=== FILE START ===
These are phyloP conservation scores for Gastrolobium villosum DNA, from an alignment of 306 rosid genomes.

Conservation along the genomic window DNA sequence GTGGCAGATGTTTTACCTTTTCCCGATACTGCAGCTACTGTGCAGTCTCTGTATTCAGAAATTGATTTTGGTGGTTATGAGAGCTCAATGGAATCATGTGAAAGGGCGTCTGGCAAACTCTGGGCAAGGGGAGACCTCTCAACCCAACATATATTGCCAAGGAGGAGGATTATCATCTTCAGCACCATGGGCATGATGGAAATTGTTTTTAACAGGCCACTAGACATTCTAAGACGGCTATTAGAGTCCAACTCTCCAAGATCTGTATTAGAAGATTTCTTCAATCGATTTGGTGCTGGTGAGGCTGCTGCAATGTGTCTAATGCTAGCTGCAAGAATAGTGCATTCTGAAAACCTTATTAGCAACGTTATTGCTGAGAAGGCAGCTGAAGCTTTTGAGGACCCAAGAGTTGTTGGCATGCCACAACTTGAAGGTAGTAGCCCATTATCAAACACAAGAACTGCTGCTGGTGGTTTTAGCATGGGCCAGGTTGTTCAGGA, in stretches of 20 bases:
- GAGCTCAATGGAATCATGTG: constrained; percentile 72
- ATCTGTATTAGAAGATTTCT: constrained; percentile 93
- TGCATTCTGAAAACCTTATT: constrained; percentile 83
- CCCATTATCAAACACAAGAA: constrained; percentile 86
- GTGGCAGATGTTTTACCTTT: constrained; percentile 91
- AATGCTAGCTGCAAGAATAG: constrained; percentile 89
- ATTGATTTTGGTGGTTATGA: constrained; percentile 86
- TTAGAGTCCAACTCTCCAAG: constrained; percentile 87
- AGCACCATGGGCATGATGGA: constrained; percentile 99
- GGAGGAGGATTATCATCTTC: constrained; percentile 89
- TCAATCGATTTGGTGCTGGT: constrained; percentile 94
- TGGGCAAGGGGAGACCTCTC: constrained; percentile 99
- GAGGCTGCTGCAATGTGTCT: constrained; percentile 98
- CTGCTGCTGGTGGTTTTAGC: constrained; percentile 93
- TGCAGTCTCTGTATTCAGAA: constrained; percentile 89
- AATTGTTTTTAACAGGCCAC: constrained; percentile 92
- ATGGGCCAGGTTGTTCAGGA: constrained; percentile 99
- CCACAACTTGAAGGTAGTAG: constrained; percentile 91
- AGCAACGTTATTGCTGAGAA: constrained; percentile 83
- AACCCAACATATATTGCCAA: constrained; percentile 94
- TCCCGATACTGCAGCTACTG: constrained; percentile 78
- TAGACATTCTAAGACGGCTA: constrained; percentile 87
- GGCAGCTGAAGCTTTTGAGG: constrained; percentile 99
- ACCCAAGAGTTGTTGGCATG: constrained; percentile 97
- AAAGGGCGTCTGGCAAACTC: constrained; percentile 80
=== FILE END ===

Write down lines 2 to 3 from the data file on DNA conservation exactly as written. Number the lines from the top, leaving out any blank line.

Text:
Conservation along the genomic window DNA sequence GTGGCAGATGTTTTACCTTTTCCCGATACTGCAGCTACTGTGCAGTCTCTGTATTCAGAAATTGATTTTGGTGGTTATGAGAGCTCAATGGAATCATGTGAAAGGGCGTCTGGCAAACTCTGGGCAAGGGGAGACCTCTCAACCCAACATATATTGCCAAGGAGGAGGATTATCATCTTCAGCACCATGGGCATGATGGAAATTGTTTTTAACAGGCCACTAGACATTCTAAGACGGCTATTAGAGTCCAACTCTCCAAGATCTGTATTAGAAGATTTCTTCAATCGATTTGGTGCTGGTGAGGCTGCTGCAATGTGTCTAATGCTAGCTGCAAGAATAGTGCATTCTGAAAACCTTATTAGCAACGTTATTGCTGAGAAGGCAGCTGAAGCTTTTGAGGACCCAAGAGTTGTTGGCATGCCACAACTTGAAGGTAGTAGCCCATTATCAAACACAAGAACTGCTGCTGGTGGTTTTAGCATGGGCCAGGTTGTTCAGGA, in stretches of 20 bases:
- GAGCTCAATGGAATCATGTG: constrained; percentile 72